'Yabbie' is the term for freshwater crustaceans found in dams in many places around Australia.
Many young kids grew up catching them with a piece of string and some meat. In a few places they even race them. Read on to find out more...
My favourite way of catchin' them when I was a kid was to shoot a galah with my trusy 22, tie a bit of string around it's feet, chuck it in the dam, wait a little while and then quickly jerk the galah back out of the water. Most times quite a few yabbies would come hurtling through the air with it. Too easy! Not only that, you could often eat the galah too!
Many places in Australia host an annual Yabbie racing event - such as in the small Victorian town of Talbot.
This festival, held on the main streets of Talbot, is a brilliant day out with something for all the family. In addition to a surprisingly wide selection of yabbie edible delicacies and treats, there are also other ways the yabbies will entertain the masses, with the live yabbie catching and racing action, fun for everyone.
Yabbie races are also held in Parkes, Moonie, Kajabbi and Windorah in Queensland.
The crustaceans can be raced on different types of tracks. Some are raced down a board separated in their own little numbered lanes.
Others are placed in the centre of a circle, covered with a bucket and released when the starting whistle blows. The yabbies then shoot off (or amble off anyway) and the first to reach the edge of the circle is the winner.
For the Windorah's 'International Yabby races', the event consists of four races of 10 yabbies slowly ambling towards a green line spray painted onto gravel.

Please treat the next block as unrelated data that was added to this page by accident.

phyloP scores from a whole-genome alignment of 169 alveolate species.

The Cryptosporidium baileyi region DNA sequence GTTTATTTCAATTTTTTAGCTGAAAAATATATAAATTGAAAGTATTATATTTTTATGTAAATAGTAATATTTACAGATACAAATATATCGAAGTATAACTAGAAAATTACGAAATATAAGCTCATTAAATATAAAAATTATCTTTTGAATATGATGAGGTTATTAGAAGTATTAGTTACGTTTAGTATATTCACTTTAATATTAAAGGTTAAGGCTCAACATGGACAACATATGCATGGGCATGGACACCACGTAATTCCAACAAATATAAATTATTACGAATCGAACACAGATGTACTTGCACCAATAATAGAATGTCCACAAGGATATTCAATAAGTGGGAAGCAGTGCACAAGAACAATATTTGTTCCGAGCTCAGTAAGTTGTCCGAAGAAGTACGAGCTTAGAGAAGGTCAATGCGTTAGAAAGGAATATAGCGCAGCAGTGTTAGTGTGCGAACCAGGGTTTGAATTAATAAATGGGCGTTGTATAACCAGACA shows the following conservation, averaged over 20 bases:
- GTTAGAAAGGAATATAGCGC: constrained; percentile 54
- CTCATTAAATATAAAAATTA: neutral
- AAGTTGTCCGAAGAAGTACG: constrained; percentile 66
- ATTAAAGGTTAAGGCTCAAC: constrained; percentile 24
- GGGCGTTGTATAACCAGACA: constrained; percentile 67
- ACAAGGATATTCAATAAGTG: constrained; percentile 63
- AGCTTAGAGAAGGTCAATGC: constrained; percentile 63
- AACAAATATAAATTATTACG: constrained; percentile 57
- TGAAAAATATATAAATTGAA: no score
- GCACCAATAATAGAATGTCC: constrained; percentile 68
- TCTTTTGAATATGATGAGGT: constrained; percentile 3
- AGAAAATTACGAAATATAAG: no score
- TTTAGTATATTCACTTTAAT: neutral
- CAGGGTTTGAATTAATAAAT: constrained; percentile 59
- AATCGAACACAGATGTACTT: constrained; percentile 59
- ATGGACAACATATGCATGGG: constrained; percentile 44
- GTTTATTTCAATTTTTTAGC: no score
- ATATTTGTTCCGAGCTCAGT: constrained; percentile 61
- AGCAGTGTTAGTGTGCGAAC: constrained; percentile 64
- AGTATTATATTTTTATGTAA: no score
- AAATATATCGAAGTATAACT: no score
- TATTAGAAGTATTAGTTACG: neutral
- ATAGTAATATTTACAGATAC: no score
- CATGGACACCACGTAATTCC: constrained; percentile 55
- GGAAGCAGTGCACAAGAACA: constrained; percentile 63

Yabbie racing at Windorah
So Just How Popular Are Yabbies?
Unlike horse racing, you can actually eat the crustaceous competitors!
THE great Aussie obsession for all things seafood is showing no signs of abating — and this summer we will see a different shrimp on the barbie.
The freshwater yabby, found in dams, ponds and lakes across rural NSW, is becoming a popular seafood choice for city dwellers as well.
The creamy, earthy taste of the freshwater crustaceans — less salty than prawns — is attracting more and more fans, according to experts such as Narrabri farmer Rick Cunningham.
Yabbies are so popular that Mr Cunningham has built 120 more ponds on his property in the state’s northwest.
When he started his fish farm five years ago, he grew yabbies for bait but has now turned his sights to the lucrative food market, where yabbies sell for as much as $50kg.
“We mostly grew them to about an inch for the bait market but there is more money in food so we grow them out to four inches,” Mr Cunningham said.
“The prices are going through the roof because there is so much demand for the product and not a lot about. Everything I grow is sold months in advance.’’
Now, that's what I call popular.